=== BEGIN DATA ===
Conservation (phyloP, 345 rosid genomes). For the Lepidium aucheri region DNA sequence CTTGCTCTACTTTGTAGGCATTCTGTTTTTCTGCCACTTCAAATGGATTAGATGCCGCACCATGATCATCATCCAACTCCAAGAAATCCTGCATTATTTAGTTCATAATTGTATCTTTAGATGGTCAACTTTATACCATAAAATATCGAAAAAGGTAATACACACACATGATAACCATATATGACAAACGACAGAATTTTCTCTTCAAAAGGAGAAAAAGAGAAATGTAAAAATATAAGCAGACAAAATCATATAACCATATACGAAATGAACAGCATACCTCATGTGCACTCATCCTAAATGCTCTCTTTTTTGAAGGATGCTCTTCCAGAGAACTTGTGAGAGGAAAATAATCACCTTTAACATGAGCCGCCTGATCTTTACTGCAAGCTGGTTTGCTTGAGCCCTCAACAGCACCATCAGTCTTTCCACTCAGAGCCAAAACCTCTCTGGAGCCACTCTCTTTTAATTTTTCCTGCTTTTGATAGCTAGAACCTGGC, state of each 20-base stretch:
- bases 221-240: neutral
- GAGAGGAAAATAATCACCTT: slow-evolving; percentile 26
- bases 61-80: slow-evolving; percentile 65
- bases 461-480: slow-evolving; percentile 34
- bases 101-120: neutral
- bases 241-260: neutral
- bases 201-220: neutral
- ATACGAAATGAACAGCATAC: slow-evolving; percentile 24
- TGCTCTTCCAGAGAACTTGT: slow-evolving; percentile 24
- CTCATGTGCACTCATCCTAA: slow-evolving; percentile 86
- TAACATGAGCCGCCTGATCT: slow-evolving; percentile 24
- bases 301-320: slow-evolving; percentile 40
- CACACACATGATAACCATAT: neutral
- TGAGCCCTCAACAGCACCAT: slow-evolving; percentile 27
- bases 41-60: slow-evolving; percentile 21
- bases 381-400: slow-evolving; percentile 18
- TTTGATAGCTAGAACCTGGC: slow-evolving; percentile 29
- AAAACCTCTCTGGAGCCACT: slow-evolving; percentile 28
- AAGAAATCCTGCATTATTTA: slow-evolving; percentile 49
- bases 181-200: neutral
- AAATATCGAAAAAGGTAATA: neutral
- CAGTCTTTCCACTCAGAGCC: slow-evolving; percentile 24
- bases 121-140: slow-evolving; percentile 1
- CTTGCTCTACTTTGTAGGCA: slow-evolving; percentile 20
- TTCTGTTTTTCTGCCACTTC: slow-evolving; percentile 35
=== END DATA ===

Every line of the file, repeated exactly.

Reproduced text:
Conservation (phyloP, 345 rosid genomes). For the Lepidium aucheri region DNA sequence CTTGCTCTACTTTGTAGGCATTCTGTTTTTCTGCCACTTCAAATGGATTAGATGCCGCACCATGATCATCATCCAACTCCAAGAAATCCTGCATTATTTAGTTCATAATTGTATCTTTAGATGGTCAACTTTATACCATAAAATATCGAAAAAGGTAATACACACACATGATAACCATATATGACAAACGACAGAATTTTCTCTTCAAAAGGAGAAAAAGAGAAATGTAAAAATATAAGCAGACAAAATCATATAACCATATACGAAATGAACAGCATACCTCATGTGCACTCATCCTAAATGCTCTCTTTTTTGAAGGATGCTCTTCCAGAGAACTTGTGAGAGGAAAATAATCACCTTTAACATGAGCCGCCTGATCTTTACTGCAAGCTGGTTTGCTTGAGCCCTCAACAGCACCATCAGTCTTTCCACTCAGAGCCAAAACCTCTCTGGAGCCACTCTCTTTTAATTTTTCCTGCTTTTGATAGCTAGAACCTGGC, state of each 20-base stretch:
- bases 221-240: neutral
- GAGAGGAAAATAATCACCTT: slow-evolving; percentile 26
- bases 61-80: slow-evolving; percentile 65
- bases 461-480: slow-evolving; percentile 34
- bases 101-120: neutral
- bases 241-260: neutral
- bases 201-220: neutral
- ATACGAAATGAACAGCATAC: slow-evolving; percentile 24
- TGCTCTTCCAGAGAACTTGT: slow-evolving; percentile 24
- CTCATGTGCACTCATCCTAA: slow-evolving; percentile 86
- TAACATGAGCCGCCTGATCT: slow-evolving; percentile 24
- bases 301-320: slow-evolving; percentile 40
- CACACACATGATAACCATAT: neutral
- TGAGCCCTCAACAGCACCAT: slow-evolving; percentile 27
- bases 41-60: slow-evolving; percentile 21
- bases 381-400: slow-evolving; percentile 18
- TTTGATAGCTAGAACCTGGC: slow-evolving; percentile 29
- AAAACCTCTCTGGAGCCACT: slow-evolving; percentile 28
- AAGAAATCCTGCATTATTTA: slow-evolving; percentile 49
- bases 181-200: neutral
- AAATATCGAAAAAGGTAATA: neutral
- CAGTCTTTCCACTCAGAGCC: slow-evolving; percentile 24
- bases 121-140: slow-evolving; percentile 1
- CTTGCTCTACTTTGTAGGCA: slow-evolving; percentile 20
- TTCTGTTTTTCTGCCACTTC: slow-evolving; percentile 35